According to Paillier cryptosystem the product of two ciphertexts will decrypt to the sum of their corresponding plaintexts.

I have two separate integer sequences X and Y that have same number of values. I want to calculate the 1-1 combination that minimizes the sum (e.g, x1+y1 IF and ONLY IF x1+y1 <= x2+y2 AND x1+y1 <= x3+y3)

Original Data:

X: {x1,x2,x3}
Y: {y1,y2,y3}

I then Paillier encrypt the X sequence with public key r1 and the Y sequence with public key r2.

Encrypted Data:

X: {E(x1),E(x2),E(x3)} (with public key r1)
Y: {E(y1),E(y2),E(y3)} (with public key r2)

If E(x) the cyphertext for message x, then I can calculate E(x1)E(y1), E(x2)E(y2),E(x3)E(y3), decrypt them and then get the correct minimum result x1+x2.

If indeed x1+y1 <= x2+y2 AND x1+y1 <= x3+y3 does the Pailler encryption guarantees that also E(x1)E(y1) <= E(x2)E(y2) AND E(x1)E(y1) <= E(x3)E(y3). My intuition is that NO, because that would also mean that if x<y then E(x)<E(y) for the same r.

Is my understanding correct, that Paillier cryptosystem despite its homomorphic properties cannot preserve ordering of sums for the two sets X and Y when X set is encrypted by r1 and Y set is encrypted by r2? Is there any other cryptosystem that can support this?

  • $\begingroup$ To do the homomorphic operation, all encryption must be with the same public key. $\endgroup$
    – mikeazo
    Apr 26, 2015 at 18:55
  • $\begingroup$ @mikeazo. In its original implementation, r is not the same for different x. Look in the example here: e-voting.bfh.ch/app/download/4931760061/… But even with different r, "the product of two ciphertexts will decrypt to the sum of their corresponding plaintexts." $\endgroup$
    – Alexandros
    Apr 27, 2015 at 3:09
  • $\begingroup$ @Alexandros The great about Paillier cryptosystem is the fact that users can encrypt with different randomness under the same public key that will decrypt to the correct plaintext under the single decryption key because $r^{N\lambda}=1 , \forall r \in \mathbb{Z}_{N^*}$ $\endgroup$
    – curious
    Apr 27, 2015 at 7:56
  • $\begingroup$ @curious. If I use the same r for all sequences a) Would that make the cryptosystem easier to crack b) Would the ordering of the sums be preserved => min(E(x)E(y)) -> min (x+y)? $\endgroup$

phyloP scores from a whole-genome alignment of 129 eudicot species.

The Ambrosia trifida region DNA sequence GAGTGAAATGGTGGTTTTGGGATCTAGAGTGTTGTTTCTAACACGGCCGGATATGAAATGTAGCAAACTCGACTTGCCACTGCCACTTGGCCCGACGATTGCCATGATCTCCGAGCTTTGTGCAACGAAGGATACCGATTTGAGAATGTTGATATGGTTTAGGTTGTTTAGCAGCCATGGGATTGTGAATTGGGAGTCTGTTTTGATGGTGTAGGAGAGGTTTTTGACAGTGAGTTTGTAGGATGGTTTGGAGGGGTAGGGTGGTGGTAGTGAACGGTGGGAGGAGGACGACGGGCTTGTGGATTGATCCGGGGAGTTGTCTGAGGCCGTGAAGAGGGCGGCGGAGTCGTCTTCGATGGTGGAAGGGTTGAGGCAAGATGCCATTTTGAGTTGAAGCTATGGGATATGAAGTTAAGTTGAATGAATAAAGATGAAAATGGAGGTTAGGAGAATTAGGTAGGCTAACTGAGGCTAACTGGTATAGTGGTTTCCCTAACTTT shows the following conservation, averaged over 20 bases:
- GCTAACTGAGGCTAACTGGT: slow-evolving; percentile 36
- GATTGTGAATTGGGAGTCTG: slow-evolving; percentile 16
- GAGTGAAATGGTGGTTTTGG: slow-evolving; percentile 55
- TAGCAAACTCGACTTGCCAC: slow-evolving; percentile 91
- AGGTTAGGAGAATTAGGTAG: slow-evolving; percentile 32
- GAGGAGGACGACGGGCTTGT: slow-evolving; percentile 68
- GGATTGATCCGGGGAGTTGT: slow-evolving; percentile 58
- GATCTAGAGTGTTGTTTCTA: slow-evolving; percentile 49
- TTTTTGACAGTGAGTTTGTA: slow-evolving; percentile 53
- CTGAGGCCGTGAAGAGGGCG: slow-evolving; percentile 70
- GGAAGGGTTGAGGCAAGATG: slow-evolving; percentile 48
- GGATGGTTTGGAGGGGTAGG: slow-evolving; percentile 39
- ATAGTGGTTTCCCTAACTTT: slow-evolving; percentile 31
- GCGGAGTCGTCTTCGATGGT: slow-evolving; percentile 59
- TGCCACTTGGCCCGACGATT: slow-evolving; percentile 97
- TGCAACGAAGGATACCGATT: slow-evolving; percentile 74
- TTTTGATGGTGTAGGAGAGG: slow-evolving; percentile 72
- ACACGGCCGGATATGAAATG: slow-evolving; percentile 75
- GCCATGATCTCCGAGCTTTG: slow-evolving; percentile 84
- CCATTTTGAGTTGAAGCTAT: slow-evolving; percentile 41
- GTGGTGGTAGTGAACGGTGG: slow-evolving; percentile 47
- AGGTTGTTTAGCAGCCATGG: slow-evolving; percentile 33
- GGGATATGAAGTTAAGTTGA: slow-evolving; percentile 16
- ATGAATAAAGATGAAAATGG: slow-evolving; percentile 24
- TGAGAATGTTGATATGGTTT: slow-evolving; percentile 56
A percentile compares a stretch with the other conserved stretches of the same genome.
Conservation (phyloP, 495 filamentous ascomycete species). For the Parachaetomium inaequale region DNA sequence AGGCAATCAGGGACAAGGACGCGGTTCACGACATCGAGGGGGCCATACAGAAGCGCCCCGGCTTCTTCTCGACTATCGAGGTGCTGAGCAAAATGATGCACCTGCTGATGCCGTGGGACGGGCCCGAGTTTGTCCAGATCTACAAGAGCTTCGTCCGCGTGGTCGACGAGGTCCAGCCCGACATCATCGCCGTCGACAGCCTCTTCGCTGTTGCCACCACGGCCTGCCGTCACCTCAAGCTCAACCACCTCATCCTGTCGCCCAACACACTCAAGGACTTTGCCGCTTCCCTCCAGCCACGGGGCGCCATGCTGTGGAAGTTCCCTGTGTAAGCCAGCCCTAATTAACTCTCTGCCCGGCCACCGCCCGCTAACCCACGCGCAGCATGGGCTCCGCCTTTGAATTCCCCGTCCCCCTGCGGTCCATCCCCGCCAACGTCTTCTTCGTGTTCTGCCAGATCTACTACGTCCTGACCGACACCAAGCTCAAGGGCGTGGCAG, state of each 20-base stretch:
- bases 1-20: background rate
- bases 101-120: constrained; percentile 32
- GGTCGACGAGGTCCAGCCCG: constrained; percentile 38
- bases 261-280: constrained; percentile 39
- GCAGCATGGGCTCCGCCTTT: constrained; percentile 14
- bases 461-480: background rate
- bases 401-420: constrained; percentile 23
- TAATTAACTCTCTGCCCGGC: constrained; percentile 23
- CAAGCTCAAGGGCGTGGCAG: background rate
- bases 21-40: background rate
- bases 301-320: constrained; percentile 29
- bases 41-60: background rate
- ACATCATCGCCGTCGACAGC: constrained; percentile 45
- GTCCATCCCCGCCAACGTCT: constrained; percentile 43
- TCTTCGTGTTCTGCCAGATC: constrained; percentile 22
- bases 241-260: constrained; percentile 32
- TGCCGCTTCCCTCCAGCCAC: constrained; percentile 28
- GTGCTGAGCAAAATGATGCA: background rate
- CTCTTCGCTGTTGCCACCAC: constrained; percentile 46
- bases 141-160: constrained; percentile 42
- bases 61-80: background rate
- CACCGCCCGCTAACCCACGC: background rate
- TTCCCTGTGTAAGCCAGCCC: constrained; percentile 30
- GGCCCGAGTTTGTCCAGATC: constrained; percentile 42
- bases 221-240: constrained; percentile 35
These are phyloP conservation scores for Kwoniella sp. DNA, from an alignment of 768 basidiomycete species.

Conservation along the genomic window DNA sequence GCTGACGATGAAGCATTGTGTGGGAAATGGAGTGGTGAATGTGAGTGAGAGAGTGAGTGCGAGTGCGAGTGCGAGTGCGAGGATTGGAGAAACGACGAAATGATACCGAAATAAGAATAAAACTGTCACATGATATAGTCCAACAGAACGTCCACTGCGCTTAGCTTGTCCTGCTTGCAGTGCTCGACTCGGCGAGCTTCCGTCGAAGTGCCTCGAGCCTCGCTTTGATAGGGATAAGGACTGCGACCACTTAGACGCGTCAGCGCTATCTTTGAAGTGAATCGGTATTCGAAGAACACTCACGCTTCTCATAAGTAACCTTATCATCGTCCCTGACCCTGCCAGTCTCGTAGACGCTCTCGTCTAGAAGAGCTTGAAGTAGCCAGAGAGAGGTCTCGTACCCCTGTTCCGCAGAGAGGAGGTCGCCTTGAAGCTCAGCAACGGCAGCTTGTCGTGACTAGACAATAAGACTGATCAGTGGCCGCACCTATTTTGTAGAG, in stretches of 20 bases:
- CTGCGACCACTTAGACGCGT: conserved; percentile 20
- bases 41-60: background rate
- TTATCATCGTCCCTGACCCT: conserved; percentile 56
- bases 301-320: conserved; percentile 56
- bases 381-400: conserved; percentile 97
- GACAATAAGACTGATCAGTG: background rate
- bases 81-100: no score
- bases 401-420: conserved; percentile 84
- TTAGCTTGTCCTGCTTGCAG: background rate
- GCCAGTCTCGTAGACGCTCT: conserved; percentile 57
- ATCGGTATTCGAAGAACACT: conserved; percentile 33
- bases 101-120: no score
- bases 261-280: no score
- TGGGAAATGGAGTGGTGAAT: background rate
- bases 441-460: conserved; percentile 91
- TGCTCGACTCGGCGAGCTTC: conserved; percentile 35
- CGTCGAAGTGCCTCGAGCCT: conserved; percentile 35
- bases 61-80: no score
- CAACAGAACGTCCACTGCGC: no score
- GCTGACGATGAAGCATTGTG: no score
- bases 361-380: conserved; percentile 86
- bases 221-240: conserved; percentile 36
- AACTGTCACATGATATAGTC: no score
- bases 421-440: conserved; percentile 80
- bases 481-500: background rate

– Alexandros
    Apr 27, 2015 at 8:27
  • $\begingroup$ Okay, I figured you had the public key and the randomness mixed up. $\endgroup$
    – mikeazo
    Apr 27, 2015 at 10:02

1 Answer 1


Paillier is not order preserving, so in your algorithm $x_1+y_1$ IF and ONLY IF $x_1+y_1 <= x_2+y_2 \dots$ simply does not work. You can't do the $\leq$ comparison.

Whether you have the same $r$ or not does not really matter, if we look at the encryption:

$E(m)= g^m r^n$ mod $n^2$

You could try to achieve that by fixing $r^n$ such that the product with $x$ doesn't surpass $n^2$ (and thus isn't reduced any further by the modulus), but that means you have to find $r$ so that $r^n$ is quite low, and then your entire security will go down in flames most likely.

  • $\begingroup$ Thanks. I needed someone to confirm this. Already upvoted. I will wait a little while before accepting your answer, in case someone else answers too. $\endgroup$
    – Alexandros
    Apr 27, 2015 at 12:10
  • 1
    $\begingroup$ If you consider exchanging the encryption scheme, I would recommend to read the paper Conjunctive, Subset, and Range Queries on Encrypted Data from Boneh and Waters (2007). As keywords for further research: range query, searchable encryption, order preserving encryption, set membership, range proof, ... $\endgroup$
    – tylo
    Apr 27, 2015 at 14:13

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